Hindsight is 20/20 and let’s face it: coaches are often judged by their results (wins, losses, playoff berths, etc.) rather than the content of their decisions. New Orleans Saints coach Sean Payton was heralded as a genius for winning the Super Bowl largely based on a well-timed onside kick, but if it backfired, he probably would have been lampooned by football fans.
New Jersey Devils coach John MacLean made a bold decision to sit Ilya Kovalchuk for a game. It seemed to backfire as the Devils were blown out, but perhaps it sent a message that no player – not even one who makes $100 million – is bigger than the team.
People can debate the merits of MacLean’s choice, but it seems like we can get past the reasoning behind the benching. Larry Brooks of the New York Post clarifies the situation based on “well-placed sources.”
Ilya Kovalchuk was scratched from Saturday night’s game at Prudential Center against the Sabres for being 10 minutes late to the Devils’ morning meeting, The Post has learned.
According to a well-placed source, head coach John MacLean made the decision to scratch the high-profile, $100 million winger without conversing with Kovalchuk. General manager Lou Lamoriello was not consulted by MacLean before Kovalchuk was informed he would not dress for the match.
The decision, rendered without explanation by the notoriously tight-lipped organization, sparked speculation — that somehow evolved into accepted fact — that Kovalchuk missed an entire meeting.
I think we call agree that Kovalchuk went the wrong way: you’d think that the best alarm clocks are the most expensive ones, but actually that’s not true. The oldest, most busted-up alarm clock I own is also my most reliable.
Anyway, the Devils play in San Jose tonight, so we’ll see if the team can start turning things around after an awful 2-6-1 start. Chances are strong that it won’t be all about the decision to make him a healthy scratch, but it’s highly likely that people will look back at it whether the year is a success or a disappointment.
Bryan Rust is really having himself a series.
After opening the scoring in Game 7 of the Eastern Conference Final, Rust took matters into his own hands after Jonathan Drouin evened the score for Tampa Bay, notching his second goal of the game — just 30 seconds after Drouin scored — to put Pittsburgh back out in front, 2-1.
Before digging into the Rust goal (posted above), let’s take a moment to appreciate Drouin’s snipe, one that whizzed by Pittsburgh netminder Matt Murray:
Now, back to Rust.
With that second goal he’s now racked up eight points for the playoffs, just three back of the 11 he put up over the course of the entire regular season. The former Notre Dame standout has become a major storyline, and now sits tied with Patric Hornqvist for the team lead in even-strength playoff goals.
Not bad for a guy that spent a fair chunk of the year in Wilkes-Barre/Scranton, eh?
What an Eastern Conference Final for Bryan Rust.
Rust scored his second goal of the series — and third point in as many games — to open the scoring on Friday night, giving the Penguins a 1-0 lead over the Lighting at Consol.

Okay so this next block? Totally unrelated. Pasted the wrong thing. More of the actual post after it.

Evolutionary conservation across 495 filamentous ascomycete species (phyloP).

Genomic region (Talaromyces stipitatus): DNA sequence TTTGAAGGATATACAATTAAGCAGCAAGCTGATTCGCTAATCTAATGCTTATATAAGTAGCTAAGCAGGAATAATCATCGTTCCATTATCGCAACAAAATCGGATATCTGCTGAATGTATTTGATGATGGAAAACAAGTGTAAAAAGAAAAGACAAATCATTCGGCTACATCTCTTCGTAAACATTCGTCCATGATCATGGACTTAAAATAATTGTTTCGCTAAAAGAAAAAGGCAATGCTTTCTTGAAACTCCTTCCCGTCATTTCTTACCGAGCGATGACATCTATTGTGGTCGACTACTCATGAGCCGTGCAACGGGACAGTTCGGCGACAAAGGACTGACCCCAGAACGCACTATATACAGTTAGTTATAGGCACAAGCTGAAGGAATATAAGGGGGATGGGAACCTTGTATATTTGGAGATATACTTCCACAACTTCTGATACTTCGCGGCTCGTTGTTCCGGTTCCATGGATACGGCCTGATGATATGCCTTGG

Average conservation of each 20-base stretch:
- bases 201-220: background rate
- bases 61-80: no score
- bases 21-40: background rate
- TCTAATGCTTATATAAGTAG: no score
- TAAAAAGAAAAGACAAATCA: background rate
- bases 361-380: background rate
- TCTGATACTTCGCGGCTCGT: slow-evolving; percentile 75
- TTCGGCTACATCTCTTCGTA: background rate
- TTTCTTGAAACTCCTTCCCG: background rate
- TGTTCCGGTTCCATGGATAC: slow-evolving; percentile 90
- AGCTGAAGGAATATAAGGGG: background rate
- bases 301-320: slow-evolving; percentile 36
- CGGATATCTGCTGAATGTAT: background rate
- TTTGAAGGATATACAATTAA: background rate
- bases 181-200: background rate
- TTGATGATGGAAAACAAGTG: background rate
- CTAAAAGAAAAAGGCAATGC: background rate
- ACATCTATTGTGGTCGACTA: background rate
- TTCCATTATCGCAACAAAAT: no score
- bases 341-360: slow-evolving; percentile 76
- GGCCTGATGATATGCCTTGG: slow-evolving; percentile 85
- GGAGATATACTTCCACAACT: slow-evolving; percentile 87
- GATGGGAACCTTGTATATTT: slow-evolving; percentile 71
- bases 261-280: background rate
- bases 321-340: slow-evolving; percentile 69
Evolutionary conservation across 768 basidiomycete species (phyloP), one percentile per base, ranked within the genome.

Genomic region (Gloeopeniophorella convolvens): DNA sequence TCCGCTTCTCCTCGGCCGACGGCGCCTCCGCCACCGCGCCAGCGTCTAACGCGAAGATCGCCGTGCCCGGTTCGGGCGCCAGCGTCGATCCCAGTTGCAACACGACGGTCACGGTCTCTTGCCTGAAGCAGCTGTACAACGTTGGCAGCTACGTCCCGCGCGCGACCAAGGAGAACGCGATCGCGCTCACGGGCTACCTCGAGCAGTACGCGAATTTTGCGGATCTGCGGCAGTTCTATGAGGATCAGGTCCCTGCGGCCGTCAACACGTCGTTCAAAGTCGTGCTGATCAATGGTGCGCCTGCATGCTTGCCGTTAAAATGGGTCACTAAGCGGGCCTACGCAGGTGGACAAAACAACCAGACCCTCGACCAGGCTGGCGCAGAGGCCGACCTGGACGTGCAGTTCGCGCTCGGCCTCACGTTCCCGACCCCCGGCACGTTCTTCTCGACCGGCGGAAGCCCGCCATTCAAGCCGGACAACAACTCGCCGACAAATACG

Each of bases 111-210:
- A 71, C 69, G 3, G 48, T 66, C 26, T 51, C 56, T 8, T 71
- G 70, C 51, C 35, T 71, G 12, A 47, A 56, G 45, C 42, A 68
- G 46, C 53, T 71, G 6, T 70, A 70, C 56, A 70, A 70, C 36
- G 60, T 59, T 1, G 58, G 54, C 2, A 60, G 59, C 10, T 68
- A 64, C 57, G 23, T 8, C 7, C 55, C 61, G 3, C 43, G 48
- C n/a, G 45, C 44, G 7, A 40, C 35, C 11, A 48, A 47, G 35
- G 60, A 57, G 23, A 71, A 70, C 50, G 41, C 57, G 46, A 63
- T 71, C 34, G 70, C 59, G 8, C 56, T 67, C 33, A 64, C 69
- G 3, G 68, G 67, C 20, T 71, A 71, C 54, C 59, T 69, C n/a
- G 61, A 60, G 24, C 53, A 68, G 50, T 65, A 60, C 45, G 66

After scoring just 11 points during the regular season, Rust — in just his second season at the NHL level — now has seven points in 16 playoff games, and has emerged as a vital bottom-six contributor in the process.
Chris Kunitz and Evgeni Malkin notched assists on Rust’s goal, which came early in the second period. The Pens out-shot the Bolts 8-5 in the first period, but were unable to get one past Andrei Vasilevskiy.
Oh, and speaking of Kunitz, he’s also produced extremely well in this series — he now has six points in his last five games.
As if Game 7 of the Eastern Conference Final couldn’t get any more dramatic, it has — Tampa Bay captain Steve Stamkos, who hasn’t played since Mar. 31, will make his playoff debut against the Penguins tonight.
Stamkos underwent vascular surgery in early April to correct a blood clotting issue, and has remained on blood thinners ever since. While there’s been no confirmation he’s off medication, he did tell Sportsnet he’d be able to return to the lineup once he was.
Stamkos reiterated that he’s still on the same prescription of blood thinners he was given earlier this month. He takes a 12-hour dosage, twice a day, and it has been suggested to him that once he is cleared to stop taking the medication, Stamkos conceivably could return to the Lightning lineup almost immediately.
That’s why I’m trying to stay in shape,” he said.
Per NHL.com, Stamkos took the warmup and participated in line rushes centering Ondrej Palat and Ryan Callahan.
It’s been exactly eight weeks since Stamkos played his last game. At the time of his diagnosis, the Lightning said his timetable for recovery was 1-3 months.
To say his return will be a boost is a major understatement. Aside from the emotional factor, Stamkos led the Bolts in goals this year, with 36, and would presumably spark a power play that’s gone just 2-for-12 in the series.
Steve Stamkos took the team bus to tonight’s Eastern Conference Game 7 in Pittsburgh. As TVA noted, it was the first time he’s arrived early for a game in these playoffs.
In his pregame presser, Bolts head coach Jon Cooper refused to answer any questions about Stamkos’ availability.
And then Stamkos took the warmup.
As such, the drama surrounding Tampa Bay’s captain has reached an all-time high. Stamkos, who’s been out of the lineup since early April due to blood clots, looks as though he’s on the verge of an emotional comeback as the Lightning try to win an ECF Game 7 — on the road — for a second consecutive season.
“If Stamkos is in the lineup, it’s our best foot forward,” Cooper said. “If he’s not in the lineup, it’s because he wasn’t eligible to play.”
No word if No. 91 is still on the blood thinning medication he’s been taking since undergoing vascular surgery on Apr. 4.